themighty logo

What I Wish People Knew About Epilepsy

I asked fellow parents of children with devastating forms of epilepsy this question:

What do you wish people knew about epilepsy?

Here’s what they had to say:

1. Epilepsy is deadly.

  • Epilepsy can kill. Just one seizure can kill.
  • People rarely realize someone can die from having a seizure or complications of seizures.
  • SUDEP  (sudden unexpected death of someone with epilepsy) is real. More than 1 in 1,000 people with epilepsy die from SUDEP each year, according to the Epilepsy Foundation. And for our kids who have uncontrollable seizures, the risk is higher.

2. Seizures are not what you think.

  • I wish people would take all the “knowledge” they have from seeing seizures on TV and forget what TV “taught” them. Seizures do not always look like what you see in the media. Sometimes unless you know the person well, you may never even know they’re having a seizure.
  • Just like everything in life there’s a wide variety of seizures and how they present themselves. These are six common types of seizures.
  • I’ve heard people say it isn’t possibly to have hundreds of seizures a day — it is possible. With certain types of epilepsy you can have hundreds a day. Easily.

3. Epilepsy is not contagious.

  • Epilepsy is a neurological disorder.
  • You can be around people with epilepsy. You won’t catch it.
  • It won’t wipe off on you; so you can give someone with epilepsy hugs and kisses.
  • People with epilepsy love to be involved, even though some might not be able to run or participate in the same way as everyone else. Inclusion means so much.
  • I wish other parents would teach their kids that while some types of seizures are scary, it doesn’t mean a child with epilepsy is scary.

4. There is no cure for epilepsy, and treatment can be difficult.

  • I wish people realized what I didn’t when this started — that a magic drug to stop seizures doesn’t exist, and in some cases, no medication or combination of meds will ever work.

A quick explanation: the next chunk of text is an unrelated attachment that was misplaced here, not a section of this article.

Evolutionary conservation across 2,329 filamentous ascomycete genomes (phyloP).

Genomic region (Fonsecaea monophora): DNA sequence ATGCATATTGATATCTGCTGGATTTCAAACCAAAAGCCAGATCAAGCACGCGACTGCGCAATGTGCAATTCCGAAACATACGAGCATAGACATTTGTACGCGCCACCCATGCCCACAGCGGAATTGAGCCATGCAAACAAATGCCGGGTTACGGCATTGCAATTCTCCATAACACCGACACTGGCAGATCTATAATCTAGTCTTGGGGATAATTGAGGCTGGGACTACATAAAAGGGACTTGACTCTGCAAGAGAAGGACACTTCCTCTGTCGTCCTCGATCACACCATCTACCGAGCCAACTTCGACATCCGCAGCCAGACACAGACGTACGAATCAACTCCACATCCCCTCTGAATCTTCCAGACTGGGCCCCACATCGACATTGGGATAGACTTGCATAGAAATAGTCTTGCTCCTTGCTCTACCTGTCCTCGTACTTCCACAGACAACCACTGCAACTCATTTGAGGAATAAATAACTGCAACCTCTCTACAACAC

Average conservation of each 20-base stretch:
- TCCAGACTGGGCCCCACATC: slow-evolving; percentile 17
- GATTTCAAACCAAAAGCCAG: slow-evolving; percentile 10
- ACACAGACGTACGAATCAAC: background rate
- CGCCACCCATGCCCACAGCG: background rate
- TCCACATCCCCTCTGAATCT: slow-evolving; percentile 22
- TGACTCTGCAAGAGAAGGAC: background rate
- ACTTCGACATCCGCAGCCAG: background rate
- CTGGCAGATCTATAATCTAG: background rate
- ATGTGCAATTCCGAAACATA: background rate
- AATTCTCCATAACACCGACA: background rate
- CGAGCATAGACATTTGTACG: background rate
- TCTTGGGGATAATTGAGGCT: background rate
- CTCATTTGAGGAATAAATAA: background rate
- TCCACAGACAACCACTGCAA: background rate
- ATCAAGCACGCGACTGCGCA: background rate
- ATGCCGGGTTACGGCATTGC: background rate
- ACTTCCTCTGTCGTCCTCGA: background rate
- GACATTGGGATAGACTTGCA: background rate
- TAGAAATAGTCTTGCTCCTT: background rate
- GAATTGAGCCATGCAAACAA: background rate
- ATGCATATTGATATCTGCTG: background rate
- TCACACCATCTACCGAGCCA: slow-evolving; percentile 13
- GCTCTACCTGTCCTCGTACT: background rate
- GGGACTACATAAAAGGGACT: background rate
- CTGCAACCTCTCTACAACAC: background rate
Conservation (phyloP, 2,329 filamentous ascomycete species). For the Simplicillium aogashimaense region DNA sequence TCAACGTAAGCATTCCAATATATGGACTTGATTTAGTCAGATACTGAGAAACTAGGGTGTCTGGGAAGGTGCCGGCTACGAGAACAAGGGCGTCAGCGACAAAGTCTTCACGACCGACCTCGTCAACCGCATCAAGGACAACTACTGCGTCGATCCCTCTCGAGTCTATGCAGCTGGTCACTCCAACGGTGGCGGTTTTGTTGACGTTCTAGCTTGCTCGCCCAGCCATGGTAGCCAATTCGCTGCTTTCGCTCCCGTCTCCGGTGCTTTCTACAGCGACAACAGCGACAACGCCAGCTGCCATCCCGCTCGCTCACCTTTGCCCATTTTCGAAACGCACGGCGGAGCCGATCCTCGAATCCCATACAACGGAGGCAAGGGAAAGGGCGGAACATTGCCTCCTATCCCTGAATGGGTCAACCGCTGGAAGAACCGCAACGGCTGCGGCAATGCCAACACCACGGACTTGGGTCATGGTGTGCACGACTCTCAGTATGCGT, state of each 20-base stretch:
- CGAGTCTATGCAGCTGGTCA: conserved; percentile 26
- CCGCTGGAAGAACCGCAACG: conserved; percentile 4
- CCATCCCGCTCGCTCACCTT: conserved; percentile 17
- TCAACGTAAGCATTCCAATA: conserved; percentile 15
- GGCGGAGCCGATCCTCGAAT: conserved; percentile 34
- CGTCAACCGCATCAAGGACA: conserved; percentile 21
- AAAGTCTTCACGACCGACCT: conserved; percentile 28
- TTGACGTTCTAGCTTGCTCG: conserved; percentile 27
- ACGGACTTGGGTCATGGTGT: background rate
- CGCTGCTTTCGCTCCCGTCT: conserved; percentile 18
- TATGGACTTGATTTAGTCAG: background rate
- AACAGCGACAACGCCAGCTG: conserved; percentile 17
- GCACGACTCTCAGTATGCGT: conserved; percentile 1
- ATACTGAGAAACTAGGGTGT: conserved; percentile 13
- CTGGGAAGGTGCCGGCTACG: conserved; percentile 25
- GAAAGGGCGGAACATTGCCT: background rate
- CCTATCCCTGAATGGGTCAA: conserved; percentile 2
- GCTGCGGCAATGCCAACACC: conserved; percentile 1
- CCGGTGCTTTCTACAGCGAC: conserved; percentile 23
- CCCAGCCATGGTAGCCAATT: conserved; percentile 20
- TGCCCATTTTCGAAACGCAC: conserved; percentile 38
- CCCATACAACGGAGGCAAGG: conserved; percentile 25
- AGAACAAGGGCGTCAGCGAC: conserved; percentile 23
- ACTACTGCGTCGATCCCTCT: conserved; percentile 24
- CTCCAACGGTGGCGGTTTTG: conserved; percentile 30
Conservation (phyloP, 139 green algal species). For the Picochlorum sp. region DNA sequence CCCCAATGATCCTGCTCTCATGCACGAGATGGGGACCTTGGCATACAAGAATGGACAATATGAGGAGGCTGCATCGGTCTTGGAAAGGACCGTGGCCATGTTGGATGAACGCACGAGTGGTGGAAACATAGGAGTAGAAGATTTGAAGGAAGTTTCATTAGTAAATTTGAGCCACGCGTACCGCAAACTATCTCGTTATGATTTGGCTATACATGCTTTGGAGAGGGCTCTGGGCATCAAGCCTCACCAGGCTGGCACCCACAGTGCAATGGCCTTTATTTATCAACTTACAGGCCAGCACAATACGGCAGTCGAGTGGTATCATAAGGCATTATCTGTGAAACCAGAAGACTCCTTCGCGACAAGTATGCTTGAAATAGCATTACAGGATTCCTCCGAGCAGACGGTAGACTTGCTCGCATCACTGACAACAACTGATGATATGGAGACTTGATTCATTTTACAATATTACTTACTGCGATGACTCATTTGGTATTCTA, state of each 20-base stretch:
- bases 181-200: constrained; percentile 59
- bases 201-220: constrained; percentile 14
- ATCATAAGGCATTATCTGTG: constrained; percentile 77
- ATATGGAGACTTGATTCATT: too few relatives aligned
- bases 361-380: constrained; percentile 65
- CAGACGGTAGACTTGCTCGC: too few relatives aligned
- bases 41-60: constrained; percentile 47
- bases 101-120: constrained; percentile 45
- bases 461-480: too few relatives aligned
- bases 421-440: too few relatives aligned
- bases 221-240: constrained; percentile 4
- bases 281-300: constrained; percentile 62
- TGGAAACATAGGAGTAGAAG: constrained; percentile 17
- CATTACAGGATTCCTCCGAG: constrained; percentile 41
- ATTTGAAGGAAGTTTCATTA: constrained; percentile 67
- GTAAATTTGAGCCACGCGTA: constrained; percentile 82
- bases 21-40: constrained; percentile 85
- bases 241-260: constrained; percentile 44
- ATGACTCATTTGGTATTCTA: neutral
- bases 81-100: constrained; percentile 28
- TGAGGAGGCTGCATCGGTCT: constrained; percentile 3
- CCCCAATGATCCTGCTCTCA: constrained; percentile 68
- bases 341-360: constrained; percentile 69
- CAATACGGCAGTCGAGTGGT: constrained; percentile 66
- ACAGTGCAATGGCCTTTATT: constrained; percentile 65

• Epilepsy often comes with other diagnoses.
  • Our neurologist says neurology is more art than science and that’s helped me a lot… it helped me understand how not concrete this all is; it isn’t like math where 2+2 will always equal 4. It’s more like determining which painting is a masterpiece and which is crap (which is sort of a matter of opinion).
  • If you’ve heard of “this new cure” then I have too… It isn’t that we aren’t open to trying new things, we are, we spend hours and hours researching and asking questions.
  • Some children may “grow out of seizures,” but for many, it’s a disorder we will be managing for life.
  • In attempting to treat our child’s complex epilepsy, we’re constantly trying to find a balance between seizure control and quality of life.
  • People with epilepsy are often on multiple anti-seizure medications, and the side effects of these drugs are significant.
  • Seizures can keep finding a way to come back.

5. Epilepsy impacts the whole family.

  • Epilepsy impacts your plans on a daily basis.
  • We aren’t used to this. You never get used to seizures. We try to be as prepared as we can, but the seizures take their toll on all involved. 
  • Everyone in our family has to know how to respond if our daughter has a seizure. We have family meetings whenever her medication or seizures change to go over the protocol.
  • Every time my son has a seizure, I feel helpless.
  • Even after four years of my daughter being grand mal seizure-free, I still startle at every cry, nightmare or abnormal movement she has at night.
  • Epilepsy can make you paranoid. You’re constantly trying to interpret and decipher every little thing and trying to figure out what causes each seizure. It can make you feel crazy. 
  • I try not to, but a lot of times I’m just waiting for the next seizure. It’s a constant stress. Everywhere we go, we have to be prepared for it. 
  • You are never safe from seizures; there is never a time when you can be sure one won’t happen.  The fear is always there, even on seemingly good days.
  • Most epilepsy parents, I would guess, suffer from some form of seizure trauma.
  • As devastating as it is, epilepsy can also bring a family together in genuine unconditional love and support, and forge bonds between members that are unique and special. We’re all in this together for the love of our child.

Clarification: A previous version of this article incorrectly claimed six types of seizures exist, linking to a WebMD article that explains six common types of seizures. For more information on types of seizures, visit the Epilepsy Foundation.

Do you have a story about your experience with epilepsy? Please send it to [email protected] and include a photo for the story, a photo of yourself and a 1-2 sentence bio. Check out our “Share Your Story” page for more about our submission guidelines.